Looking to the future, Cisco IBSG predicts there will be 50 billion devices connected to the Internet by 2020. While much of this increased access and usage has moved world knowledge and convenience forward in previously unimaginable ways, it has brought with it a host of less than desirable outcomes.
The world we live in and the way we interact with it has shifted exponentially in the past several decades. Almost no single interaction or activity carried out today is immune from technology’s impact. All of this convenience and technological advancement has exposed each of us – even those without a smart phone – to cyber dangers that were nonexistent only a short time ago.
Adopting a set of common sense security practices can go a long way to helping you make safe use of what technology has to offer. To that end, this newsletter offers best practices to prevent being hacked, how to detect if you’ve been hacked, and steps to take in the event you become a victim of a cyber crime. It’s a complex individual balancing act between openness and privacy; security and access; convenience and protection; and brings with it a new way of thinking about personal security.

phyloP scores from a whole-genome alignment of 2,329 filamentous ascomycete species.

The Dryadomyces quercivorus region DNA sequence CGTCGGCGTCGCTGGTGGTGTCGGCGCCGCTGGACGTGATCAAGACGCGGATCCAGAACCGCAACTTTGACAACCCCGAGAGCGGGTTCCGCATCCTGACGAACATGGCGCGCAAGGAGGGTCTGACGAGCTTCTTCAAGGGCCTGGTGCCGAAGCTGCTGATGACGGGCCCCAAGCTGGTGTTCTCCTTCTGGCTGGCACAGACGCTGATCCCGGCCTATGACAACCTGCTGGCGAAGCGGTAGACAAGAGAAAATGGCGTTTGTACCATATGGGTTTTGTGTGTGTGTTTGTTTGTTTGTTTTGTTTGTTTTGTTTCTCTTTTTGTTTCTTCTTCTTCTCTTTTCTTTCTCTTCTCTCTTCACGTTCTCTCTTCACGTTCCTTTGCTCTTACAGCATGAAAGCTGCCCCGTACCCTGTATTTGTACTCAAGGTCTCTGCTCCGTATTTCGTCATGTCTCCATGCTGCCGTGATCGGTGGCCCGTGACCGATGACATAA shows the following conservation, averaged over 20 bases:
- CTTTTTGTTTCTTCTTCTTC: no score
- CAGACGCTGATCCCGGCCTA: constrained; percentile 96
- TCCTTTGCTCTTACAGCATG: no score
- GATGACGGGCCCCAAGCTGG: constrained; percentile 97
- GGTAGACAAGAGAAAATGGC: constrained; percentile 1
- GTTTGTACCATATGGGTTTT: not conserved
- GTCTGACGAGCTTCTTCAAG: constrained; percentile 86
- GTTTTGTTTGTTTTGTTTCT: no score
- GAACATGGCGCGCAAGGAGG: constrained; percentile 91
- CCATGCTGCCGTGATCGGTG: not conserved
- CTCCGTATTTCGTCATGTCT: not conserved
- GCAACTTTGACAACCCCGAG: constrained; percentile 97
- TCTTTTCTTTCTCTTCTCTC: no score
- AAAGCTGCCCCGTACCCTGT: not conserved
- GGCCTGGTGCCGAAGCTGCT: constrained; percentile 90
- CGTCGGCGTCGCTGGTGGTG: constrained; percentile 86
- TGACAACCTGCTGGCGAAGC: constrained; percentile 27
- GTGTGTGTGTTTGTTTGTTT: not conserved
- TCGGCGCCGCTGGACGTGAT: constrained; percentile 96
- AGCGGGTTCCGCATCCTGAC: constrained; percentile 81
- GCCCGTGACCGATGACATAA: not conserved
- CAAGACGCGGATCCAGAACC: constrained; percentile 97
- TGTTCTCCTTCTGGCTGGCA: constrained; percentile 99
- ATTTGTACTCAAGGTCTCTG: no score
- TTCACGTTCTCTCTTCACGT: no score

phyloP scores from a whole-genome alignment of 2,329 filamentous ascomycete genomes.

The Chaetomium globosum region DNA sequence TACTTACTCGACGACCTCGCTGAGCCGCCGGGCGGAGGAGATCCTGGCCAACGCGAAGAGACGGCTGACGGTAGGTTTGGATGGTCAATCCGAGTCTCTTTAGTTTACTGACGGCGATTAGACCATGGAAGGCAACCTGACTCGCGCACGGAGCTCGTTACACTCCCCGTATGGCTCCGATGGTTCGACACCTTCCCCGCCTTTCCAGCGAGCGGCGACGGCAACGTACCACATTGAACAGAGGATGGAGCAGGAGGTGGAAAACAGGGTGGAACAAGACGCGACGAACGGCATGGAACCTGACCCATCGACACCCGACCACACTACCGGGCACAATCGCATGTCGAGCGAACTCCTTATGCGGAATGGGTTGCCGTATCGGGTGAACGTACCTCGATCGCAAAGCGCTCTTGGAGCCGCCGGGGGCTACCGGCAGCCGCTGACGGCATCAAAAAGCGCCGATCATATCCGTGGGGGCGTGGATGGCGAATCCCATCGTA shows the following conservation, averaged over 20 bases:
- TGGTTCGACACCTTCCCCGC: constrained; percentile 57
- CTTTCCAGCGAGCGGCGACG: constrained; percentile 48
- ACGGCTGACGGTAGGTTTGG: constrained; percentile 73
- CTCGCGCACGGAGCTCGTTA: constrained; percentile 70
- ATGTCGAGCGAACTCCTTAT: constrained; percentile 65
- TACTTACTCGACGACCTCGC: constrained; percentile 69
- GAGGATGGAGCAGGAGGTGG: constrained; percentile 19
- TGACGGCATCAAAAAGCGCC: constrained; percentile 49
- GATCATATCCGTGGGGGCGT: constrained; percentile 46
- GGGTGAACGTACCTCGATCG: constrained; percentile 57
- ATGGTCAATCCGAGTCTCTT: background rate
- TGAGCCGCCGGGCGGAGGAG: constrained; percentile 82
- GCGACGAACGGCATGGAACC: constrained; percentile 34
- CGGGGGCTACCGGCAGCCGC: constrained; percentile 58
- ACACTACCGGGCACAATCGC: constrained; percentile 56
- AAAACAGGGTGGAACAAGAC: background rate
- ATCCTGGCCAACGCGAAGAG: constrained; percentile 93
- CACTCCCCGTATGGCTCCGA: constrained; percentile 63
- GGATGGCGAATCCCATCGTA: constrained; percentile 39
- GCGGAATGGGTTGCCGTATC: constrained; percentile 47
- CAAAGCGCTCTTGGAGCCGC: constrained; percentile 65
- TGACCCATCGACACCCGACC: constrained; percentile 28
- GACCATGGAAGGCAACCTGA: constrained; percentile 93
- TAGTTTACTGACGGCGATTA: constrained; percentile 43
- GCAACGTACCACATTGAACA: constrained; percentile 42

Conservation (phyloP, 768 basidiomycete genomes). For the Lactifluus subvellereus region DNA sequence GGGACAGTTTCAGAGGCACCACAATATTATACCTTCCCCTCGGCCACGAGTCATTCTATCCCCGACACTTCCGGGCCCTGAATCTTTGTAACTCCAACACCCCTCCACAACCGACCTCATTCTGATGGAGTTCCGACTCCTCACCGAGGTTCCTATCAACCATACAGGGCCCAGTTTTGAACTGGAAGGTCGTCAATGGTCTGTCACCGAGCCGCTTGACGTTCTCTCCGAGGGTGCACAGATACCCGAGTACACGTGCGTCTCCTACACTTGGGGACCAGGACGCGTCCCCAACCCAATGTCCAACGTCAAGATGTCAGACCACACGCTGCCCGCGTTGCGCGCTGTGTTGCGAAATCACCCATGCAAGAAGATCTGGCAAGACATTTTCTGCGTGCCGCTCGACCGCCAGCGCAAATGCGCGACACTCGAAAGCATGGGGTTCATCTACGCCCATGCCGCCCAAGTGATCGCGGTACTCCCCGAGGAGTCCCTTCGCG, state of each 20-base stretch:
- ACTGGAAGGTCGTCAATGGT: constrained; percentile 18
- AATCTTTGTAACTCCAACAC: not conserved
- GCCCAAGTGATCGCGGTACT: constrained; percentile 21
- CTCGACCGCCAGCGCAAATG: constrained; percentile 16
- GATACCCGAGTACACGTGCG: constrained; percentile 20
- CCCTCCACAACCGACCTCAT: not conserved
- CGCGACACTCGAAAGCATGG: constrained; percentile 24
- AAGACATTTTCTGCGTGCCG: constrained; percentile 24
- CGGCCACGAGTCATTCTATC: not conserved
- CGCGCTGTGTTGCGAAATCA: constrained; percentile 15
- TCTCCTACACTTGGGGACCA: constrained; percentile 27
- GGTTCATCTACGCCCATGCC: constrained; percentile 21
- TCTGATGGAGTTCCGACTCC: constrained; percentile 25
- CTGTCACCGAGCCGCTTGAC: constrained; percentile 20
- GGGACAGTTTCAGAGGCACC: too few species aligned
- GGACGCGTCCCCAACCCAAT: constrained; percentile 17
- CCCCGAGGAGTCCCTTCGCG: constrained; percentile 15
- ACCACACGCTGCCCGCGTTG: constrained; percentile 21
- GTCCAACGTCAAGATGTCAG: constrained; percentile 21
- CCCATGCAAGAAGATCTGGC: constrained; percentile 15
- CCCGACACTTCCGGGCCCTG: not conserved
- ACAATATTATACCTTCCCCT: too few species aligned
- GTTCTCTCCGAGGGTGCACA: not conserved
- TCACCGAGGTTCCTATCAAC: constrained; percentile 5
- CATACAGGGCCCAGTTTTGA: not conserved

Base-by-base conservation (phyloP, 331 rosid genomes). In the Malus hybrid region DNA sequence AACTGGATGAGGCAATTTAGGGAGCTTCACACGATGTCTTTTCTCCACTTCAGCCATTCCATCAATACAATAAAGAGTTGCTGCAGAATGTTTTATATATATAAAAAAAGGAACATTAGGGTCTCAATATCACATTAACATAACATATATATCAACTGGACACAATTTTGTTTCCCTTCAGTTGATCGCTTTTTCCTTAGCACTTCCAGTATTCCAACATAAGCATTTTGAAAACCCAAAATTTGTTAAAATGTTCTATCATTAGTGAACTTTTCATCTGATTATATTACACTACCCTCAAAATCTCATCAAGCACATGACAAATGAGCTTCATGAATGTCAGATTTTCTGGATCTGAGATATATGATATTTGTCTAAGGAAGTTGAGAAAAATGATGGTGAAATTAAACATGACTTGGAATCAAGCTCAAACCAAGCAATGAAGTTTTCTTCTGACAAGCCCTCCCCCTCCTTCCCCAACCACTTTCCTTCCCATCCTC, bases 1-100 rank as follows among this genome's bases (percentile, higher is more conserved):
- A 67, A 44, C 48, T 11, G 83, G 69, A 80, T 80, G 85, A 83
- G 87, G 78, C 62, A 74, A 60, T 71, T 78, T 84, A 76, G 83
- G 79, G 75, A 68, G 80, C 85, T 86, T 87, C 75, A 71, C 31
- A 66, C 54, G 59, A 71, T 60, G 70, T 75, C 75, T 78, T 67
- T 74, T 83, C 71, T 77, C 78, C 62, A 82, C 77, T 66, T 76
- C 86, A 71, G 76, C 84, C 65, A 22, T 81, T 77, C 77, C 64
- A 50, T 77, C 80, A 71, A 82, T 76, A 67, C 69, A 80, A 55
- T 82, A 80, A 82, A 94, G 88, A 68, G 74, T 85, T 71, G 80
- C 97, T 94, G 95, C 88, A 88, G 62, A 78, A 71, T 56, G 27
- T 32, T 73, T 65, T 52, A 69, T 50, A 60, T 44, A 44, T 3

- In its earliest days, web architecture was constructed to facilitate collaboration and idea generation among trusted peers with legitimate intentions. Key decisions were made at the outset to favor rapid and “democratized” informational flow and access. Good for growth; bad for security.
- The motivations for unsavory Internet usage are no longer as “simple” as individuals wanting to perpetrate fraud for financial gain. Increasingly, government-backed terrorism, hacks to prove one’s intellectual prowess, and sophisticated globally based crime rings carry out corporate and geo-political espionage. All of this makes prevention extremely difficult.
- The focus has shifted to detection, remediation, and recovery. There are a number of best practices that can be adopted to help frustrate and slow would-be hackers.
- Remediation of fraud and hacks is time consuming and costs businesses, government entities, and individuals many, many hours and tens of millions of dollars to rectify and address. Nevertheless, it is an effort that no individual or business can ignore.
Wells Fargo & Company and its affiliates do not render tax or legal advice.